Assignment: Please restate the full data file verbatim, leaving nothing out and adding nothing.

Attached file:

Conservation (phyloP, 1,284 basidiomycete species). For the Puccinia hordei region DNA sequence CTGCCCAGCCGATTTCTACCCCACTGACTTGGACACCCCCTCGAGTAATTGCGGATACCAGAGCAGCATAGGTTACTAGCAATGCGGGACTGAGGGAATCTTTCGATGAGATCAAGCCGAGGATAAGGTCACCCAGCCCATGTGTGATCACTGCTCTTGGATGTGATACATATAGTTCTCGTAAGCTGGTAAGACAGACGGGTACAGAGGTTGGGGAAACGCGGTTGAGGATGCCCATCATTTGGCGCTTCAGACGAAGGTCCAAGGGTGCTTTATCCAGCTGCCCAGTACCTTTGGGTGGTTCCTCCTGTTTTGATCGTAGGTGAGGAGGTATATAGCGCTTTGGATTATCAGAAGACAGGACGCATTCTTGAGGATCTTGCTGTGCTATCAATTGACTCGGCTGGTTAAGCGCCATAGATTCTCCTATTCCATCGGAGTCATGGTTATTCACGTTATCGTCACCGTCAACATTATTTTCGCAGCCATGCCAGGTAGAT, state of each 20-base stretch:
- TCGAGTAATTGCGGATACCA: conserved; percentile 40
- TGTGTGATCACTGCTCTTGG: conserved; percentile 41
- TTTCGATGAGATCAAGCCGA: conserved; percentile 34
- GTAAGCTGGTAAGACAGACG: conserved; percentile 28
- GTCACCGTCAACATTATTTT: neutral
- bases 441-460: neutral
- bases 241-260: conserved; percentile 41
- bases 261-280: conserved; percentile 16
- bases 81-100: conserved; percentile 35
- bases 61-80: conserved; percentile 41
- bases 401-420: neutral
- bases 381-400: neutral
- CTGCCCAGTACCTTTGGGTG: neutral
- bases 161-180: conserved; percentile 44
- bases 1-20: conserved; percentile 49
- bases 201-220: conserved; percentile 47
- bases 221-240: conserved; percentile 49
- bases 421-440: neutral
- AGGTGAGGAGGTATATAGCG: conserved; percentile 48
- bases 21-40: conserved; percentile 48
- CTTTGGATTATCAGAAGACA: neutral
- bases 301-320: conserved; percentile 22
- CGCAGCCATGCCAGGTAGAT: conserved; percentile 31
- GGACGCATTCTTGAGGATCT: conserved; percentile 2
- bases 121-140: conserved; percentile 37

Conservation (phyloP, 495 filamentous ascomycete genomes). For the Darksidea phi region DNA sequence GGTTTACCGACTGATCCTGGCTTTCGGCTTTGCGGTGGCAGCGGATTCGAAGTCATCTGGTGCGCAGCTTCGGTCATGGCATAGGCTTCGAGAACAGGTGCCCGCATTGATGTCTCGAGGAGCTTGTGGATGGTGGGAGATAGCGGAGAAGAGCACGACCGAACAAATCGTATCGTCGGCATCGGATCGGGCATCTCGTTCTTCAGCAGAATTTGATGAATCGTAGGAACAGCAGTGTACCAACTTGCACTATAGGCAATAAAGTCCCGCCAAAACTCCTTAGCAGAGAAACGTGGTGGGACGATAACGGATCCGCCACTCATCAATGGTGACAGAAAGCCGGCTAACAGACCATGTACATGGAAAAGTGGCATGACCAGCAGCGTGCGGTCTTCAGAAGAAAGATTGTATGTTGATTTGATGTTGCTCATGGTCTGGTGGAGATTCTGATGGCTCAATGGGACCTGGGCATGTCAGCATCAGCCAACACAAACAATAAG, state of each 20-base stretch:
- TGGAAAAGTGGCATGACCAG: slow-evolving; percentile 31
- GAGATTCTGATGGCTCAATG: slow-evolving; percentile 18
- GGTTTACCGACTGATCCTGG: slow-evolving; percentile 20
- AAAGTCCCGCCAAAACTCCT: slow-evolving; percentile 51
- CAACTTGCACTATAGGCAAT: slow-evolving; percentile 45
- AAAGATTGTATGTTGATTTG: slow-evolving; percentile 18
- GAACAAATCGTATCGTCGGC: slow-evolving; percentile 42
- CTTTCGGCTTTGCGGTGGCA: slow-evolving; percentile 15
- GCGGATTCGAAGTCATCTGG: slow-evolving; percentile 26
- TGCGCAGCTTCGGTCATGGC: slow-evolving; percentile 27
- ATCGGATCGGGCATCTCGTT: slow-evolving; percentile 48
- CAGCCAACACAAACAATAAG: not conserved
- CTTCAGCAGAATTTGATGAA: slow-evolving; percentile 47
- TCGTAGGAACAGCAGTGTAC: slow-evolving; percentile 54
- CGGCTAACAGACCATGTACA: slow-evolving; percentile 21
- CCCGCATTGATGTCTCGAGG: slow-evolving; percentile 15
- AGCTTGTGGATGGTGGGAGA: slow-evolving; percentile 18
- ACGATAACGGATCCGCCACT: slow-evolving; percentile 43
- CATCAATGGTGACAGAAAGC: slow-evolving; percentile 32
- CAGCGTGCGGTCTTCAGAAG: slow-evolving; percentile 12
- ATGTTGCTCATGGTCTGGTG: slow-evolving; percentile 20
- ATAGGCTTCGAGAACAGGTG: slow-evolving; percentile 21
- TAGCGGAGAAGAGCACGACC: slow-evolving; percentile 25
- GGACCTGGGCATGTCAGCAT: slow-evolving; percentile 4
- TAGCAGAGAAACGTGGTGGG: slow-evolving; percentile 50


Conservation (phyloP, 1,284 basidiomycete species). For the Puccinia hordei region DNA sequence CTGCCCAGCCGATTTCTACCCCACTGACTTGGACACCCCCTCGAGTAATTGCGGATACCAGAGCAGCATAGGTTACTAGCAATGCGGGACTGAGGGAATCTTTCGATGAGATCAAGCCGAGGATAAGGTCACCCAGCCCATGTGTGATCACTGCTCTTGGATGTGATACATATAGTTCTCGTAAGCTGGTAAGACAGACGGGTACAGAGGTTGGGGAAACGCGGTTGAGGATGCCCATCATTTGGCGCTTCAGACGAAGGTCCAAGGGTGCTTTATCCAGCTGCCCAGTACCTTTGGGTGGTTCCTCCTGTTTTGATCGTAGGTGAGGAGGTATATAGCGCTTTGGATTATCAGAAGACAGGACGCATTCTTGAGGATCTTGCTGTGCTATCAATTGACTCGGCTGGTTAAGCGCCATAGATTCTCCTATTCCATCGGAGTCATGGTTATTCACGTTATCGTCACCGTCAACATTATTTTCGCAGCCATGCCAGGTAGAT, state of each 20-base stretch:
- TCGAGTAATTGCGGATACCA: conserved; percentile 40
- TGTGTGATCACTGCTCTTGG: conserved; percentile 41
- TTTCGATGAGATCAAGCCGA: conserved; percentile 34
- GTAAGCTGGTAAGACAGACG: conserved; percentile 28
- GTCACCGTCAACATTATTTT: neutral
- bases 441-460: neutral
- bases 241-260: conserved; percentile 41
- bases 261-280: conserved; percentile 16
- bases 81-100: conserved; percentile 35
- bases 61-80: conserved; percentile 41
- bases 401-420: neutral
- bases 381-400: neutral
- CTGCCCAGTACCTTTGGGTG: neutral
- bases 161-180: conserved; percentile 44
- bases 1-20: conserved; percentile 49
- bases 201-220: conserved; percentile 47
- bases 221-240: conserved; percentile 49
- bases 421-440: neutral
- AGGTGAGGAGGTATATAGCG: conserved; percentile 48
- bases 21-40: conserved; percentile 48
- CTTTGGATTATCAGAAGACA: neutral
- bases 301-320: conserved; percentile 22
- CGCAGCCATGCCAGGTAGAT: conserved; percentile 31
- GGACGCATTCTTGAGGATCT: conserved; percentile 2
- bases 121-140: conserved; percentile 37

Conservation (phyloP, 495 filamentous ascomycete genomes). For the Darksidea phi region DNA sequence GGTTTACCGACTGATCCTGGCTTTCGGCTTTGCGGTGGCAGCGGATTCGAAGTCATCTGGTGCGCAGCTTCGGTCATGGCATAGGCTTCGAGAACAGGTGCCCGCATTGATGTCTCGAGGAGCTTGTGGATGGTGGGAGATAGCGGAGAAGAGCACGACCGAACAAATCGTATCGTCGGCATCGGATCGGGCATCTCGTTCTTCAGCAGAATTTGATGAATCGTAGGAACAGCAGTGTACCAACTTGCACTATAGGCAATAAAGTCCCGCCAAAACTCCTTAGCAGAGAAACGTGGTGGGACGATAACGGATCCGCCACTCATCAATGGTGACAGAAAGCCGGCTAACAGACCATGTACATGGAAAAGTGGCATGACCAGCAGCGTGCGGTCTTCAGAAGAAAGATTGTATGTTGATTTGATGTTGCTCATGGTCTGGTGGAGATTCTGATGGCTCAATGGGACCTGGGCATGTCAGCATCAGCCAACACAAACAATAAG, state of each 20-base stretch:
- TGGAAAAGTGGCATGACCAG: slow-evolving; percentile 31
- GAGATTCTGATGGCTCAATG: slow-evolving; percentile 18
- GGTTTACCGACTGATCCTGG: slow-evolving; percentile 20
- AAAGTCCCGCCAAAACTCCT: slow-evolving; percentile 51
- CAACTTGCACTATAGGCAAT: slow-evolving; percentile 45
- AAAGATTGTATGTTGATTTG: slow-evolving; percentile 18
- GAACAAATCGTATCGTCGGC: slow-evolving; percentile 42
- CTTTCGGCTTTGCGGTGGCA: slow-evolving; percentile 15
- GCGGATTCGAAGTCATCTGG: slow-evolving; percentile 26
- TGCGCAGCTTCGGTCATGGC: slow-evolving; percentile 27
- ATCGGATCGGGCATCTCGTT: slow-evolving; percentile 48
- CAGCCAACACAAACAATAAG: not conserved
- CTTCAGCAGAATTTGATGAA: slow-evolving; percentile 47
- TCGTAGGAACAGCAGTGTAC: slow-evolving; percentile 54
- CGGCTAACAGACCATGTACA: slow-evolving; percentile 21
- CCCGCATTGATGTCTCGAGG: slow-evolving; percentile 15
- AGCTTGTGGATGGTGGGAGA: slow-evolving; percentile 18
- ACGATAACGGATCCGCCACT: slow-evolving; percentile 43
- CATCAATGGTGACAGAAAGC: slow-evolving; percentile 32
- CAGCGTGCGGTCTTCAGAAG: slow-evolving; percentile 12
- ATGTTGCTCATGGTCTGGTG: slow-evolving; percentile 20
- ATAGGCTTCGAGAACAGGTG: slow-evolving; percentile 21
- TAGCGGAGAAGAGCACGACC: slow-evolving; percentile 25
- GGACCTGGGCATGTCAGCAT: slow-evolving; percentile 4
- TAGCAGAGAAACGTGGTGGG: slow-evolving; percentile 50